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Gopal Krishna Behera (Advocate Orissa High Court Cuttack.)     08 June 2009

Amendment of the Constitution.

'The Constitution of India confers only a limited power on Parliament to amend the Constitution.'

         Invites for group discussion.

                  With Best regards.

   Gopal

 



Learning

 11 Replies

prabhu selvarasu (advocate)     08 July 2009

 DEAR SIR,

ART368 giving limited power only , i think it is right otherwise legislature spoiled the scope of our constitution. 

regards

prabhu

aayog (law student)     09 July 2009

the parliament can ammend the constitution only upto a certain extent.it cannot violate the basic structure of the constitution as decided in kesavananda bharti v/s state of kerala case. judicial review,secular character of state,balance between fundamental rights and directive principles of state policy etc. are few inclusions of basic structure. the supreme court checks the amending power of parliament and nullifies an act if it contradicts the constitution.

kirtirani sole (Student)     27 August 2009

As  we know what happened after 39th constitutional amendment......  Basic Structure theory is mile stone in Indian Constitutional history... In true sense Supreme Court is protector & guardian of Indian Constitution...

 

Anil Agrawal (Retired)     14 September 2009

 Pray what is basic structure. Some say it is parliamentary system, others say institution of judiciary, yet others say democracy etc. etc.

Come clean and define it. Why leave it to interpretation?

Anil Agrawal (Retired)     14 September 2009

 If another Constituent Assembly is convened which changes the constitution lock, stock and barrel, what will happen. Will it be prevented from changing what is called the basic structure? Suppose presidential and unitary form of government is insalled. Will it be struck down?

A Mishra (Director)     26 September 2009

1.     It is true that under the present/current legal dispensation & regime, Parliament has limited amending powers of the Constitution.The fetters on Parliament’s power was put by the seminal case of Kesavanand Bharati. The ambit & scope of ‘Basic structure theory’ have been expanded by subsequent decisions of Hon’ble Supreme Court.

2.     The situation can change if a larger bench than the one which decided Kesavanand Bharati’s case decides otherwise or redefines & recasts, the ‘Basic structure theory’.

3.     In a time horizon longer than short term, & as a theoretical construct. It can’t be denied that Parliament, working as a constituent assembly, is supreme. In this kind of setting, Parliament, can abrogate or recast the entire constitution and all organs of the state, as was observe by Chief Justice John Marshall,” House of Representative which is a manifestation of people’s will can even abrogate or abolish U.S. Supreme court by following due process of law”.

4.     Now in a paradigm shift, if we take a long term time horizon, the answer to the ultimate theoretical construct/question of what is the source of Pariament’s/Constituent Assembly’s power, is “ democracy/people’s will ”.

In this setting, undoubtedly, people’s wish/democracy is supreme. But as we all know, theories are mere theories. How far these are of real help to people, is for the esteemed readers to judge and decide.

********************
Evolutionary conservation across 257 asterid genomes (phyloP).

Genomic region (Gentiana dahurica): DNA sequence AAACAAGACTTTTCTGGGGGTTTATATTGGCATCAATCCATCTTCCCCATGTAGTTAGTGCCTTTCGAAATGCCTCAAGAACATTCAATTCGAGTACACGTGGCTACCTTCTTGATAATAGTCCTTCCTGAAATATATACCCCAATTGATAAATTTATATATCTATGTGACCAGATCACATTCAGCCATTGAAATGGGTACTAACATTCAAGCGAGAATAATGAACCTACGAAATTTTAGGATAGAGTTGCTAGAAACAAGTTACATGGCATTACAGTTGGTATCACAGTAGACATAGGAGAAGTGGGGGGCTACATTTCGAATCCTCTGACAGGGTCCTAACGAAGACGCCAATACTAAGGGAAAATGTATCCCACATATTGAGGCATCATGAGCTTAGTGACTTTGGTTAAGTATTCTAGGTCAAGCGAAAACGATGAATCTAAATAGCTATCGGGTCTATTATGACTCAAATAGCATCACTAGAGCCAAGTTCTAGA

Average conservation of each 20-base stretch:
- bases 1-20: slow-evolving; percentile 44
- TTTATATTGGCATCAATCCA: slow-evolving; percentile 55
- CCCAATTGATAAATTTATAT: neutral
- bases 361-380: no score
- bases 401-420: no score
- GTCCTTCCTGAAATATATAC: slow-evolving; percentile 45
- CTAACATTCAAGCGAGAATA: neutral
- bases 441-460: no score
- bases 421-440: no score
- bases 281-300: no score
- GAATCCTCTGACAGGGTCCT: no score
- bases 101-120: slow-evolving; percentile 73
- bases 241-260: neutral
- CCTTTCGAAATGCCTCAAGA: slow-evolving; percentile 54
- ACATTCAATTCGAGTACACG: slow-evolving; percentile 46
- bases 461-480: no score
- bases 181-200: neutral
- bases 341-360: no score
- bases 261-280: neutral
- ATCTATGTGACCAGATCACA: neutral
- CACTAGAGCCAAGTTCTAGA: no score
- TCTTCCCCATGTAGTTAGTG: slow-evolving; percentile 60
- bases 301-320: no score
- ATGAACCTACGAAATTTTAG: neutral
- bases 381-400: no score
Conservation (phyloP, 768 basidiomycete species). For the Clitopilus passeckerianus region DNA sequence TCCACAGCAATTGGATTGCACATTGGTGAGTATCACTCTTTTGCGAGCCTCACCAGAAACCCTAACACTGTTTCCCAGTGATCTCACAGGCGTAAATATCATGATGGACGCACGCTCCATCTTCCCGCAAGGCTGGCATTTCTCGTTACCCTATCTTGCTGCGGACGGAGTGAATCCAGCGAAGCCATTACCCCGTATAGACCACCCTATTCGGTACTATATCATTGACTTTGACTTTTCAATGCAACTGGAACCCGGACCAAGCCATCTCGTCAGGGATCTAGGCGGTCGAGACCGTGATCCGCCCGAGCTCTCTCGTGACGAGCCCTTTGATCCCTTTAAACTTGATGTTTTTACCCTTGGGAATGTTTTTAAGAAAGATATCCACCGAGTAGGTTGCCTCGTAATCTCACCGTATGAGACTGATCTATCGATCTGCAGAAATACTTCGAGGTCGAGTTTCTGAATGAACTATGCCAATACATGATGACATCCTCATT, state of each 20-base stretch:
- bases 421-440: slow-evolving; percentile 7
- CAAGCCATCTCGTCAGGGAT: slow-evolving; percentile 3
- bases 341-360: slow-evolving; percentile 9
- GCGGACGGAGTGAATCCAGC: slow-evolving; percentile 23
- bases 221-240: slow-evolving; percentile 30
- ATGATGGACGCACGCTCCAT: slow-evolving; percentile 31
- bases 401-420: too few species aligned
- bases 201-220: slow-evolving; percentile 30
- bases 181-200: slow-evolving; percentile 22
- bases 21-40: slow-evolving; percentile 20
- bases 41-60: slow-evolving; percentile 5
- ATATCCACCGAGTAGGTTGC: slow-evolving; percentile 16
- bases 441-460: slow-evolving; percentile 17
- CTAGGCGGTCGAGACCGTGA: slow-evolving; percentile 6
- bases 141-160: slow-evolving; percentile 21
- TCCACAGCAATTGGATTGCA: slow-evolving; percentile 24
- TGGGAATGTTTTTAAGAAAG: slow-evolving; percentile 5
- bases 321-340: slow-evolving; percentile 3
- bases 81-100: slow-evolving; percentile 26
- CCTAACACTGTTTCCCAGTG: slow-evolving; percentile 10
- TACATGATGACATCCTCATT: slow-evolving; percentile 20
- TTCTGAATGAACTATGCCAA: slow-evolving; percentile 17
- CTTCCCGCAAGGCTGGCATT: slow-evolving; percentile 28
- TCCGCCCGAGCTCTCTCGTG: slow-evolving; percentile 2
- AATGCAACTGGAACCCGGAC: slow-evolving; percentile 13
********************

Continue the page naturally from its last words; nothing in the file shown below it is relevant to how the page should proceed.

Anil Agrawal (Retired)     26 September 2009

 But MPs say that not the Constitution but Parliament is supreme.

A Mishra (Director)     26 September 2009

Well, if they use Parliament as a euphemism for Constituent Assembly, then only they are right. In all other scenarios, they are wrong as per the current legal enunciation in vogue in India.

Adinath@Avinash Patil (advocate)     27 September 2009

I think Mishra is rghtly discussed matter,

Anil Agrawal (Retired)     27 September 2009

 Were the framers of the Constitution who are held in such high esteem farsighted people? Obviously, they could not have imagined that their successors would not be able to implement it even for 60 years without amending it 109 times and counting more like changing socks. If SC says anything against the Government, put the law in the 9th Schedule i.e. beyond judicial review.  It is a shameless exercise. Why not put all the laws mentioned in the India Code in the 9th Schedule so that SC is a mute spectator? If Parliament assumes sovereignty no part of the Constitution is safe from amendment. Even the concept of Basic Structure will be changed. Successive governments have played with it and coming governments will do the same.

Read this quote reported to be that of Churchill when India was granted independence:

Power will go to the hands of rascals, rogues and freebooters. All Indian leaders will be of low caliber and men of straw. They will have sweet tongues and silly hearts. They will fight among themselves for power and India will be lost in political squabbles.

A Mishra (Director)     28 September 2009

This is far to negative view of how the future may turn out to be. I have  great faith in the maturity,pragmatism of the youthful India.See how much we have evolved and progressed as a nation and compare with UK.In next 50 years we shall be equal to that country.Don't forget we have led the world for many thousands of years in the past,save a few centuries.As far as Parliamentarians go,make no mistake,each country gets the leadership they deserve.Unless we realise that each person is an asset and put our energy in improving the human capital,nothing concrete will come.But all this is true only in short term,in the long term we have a very bright future,notwithstanding our Parliamentarians and their fantastic contribution!!!


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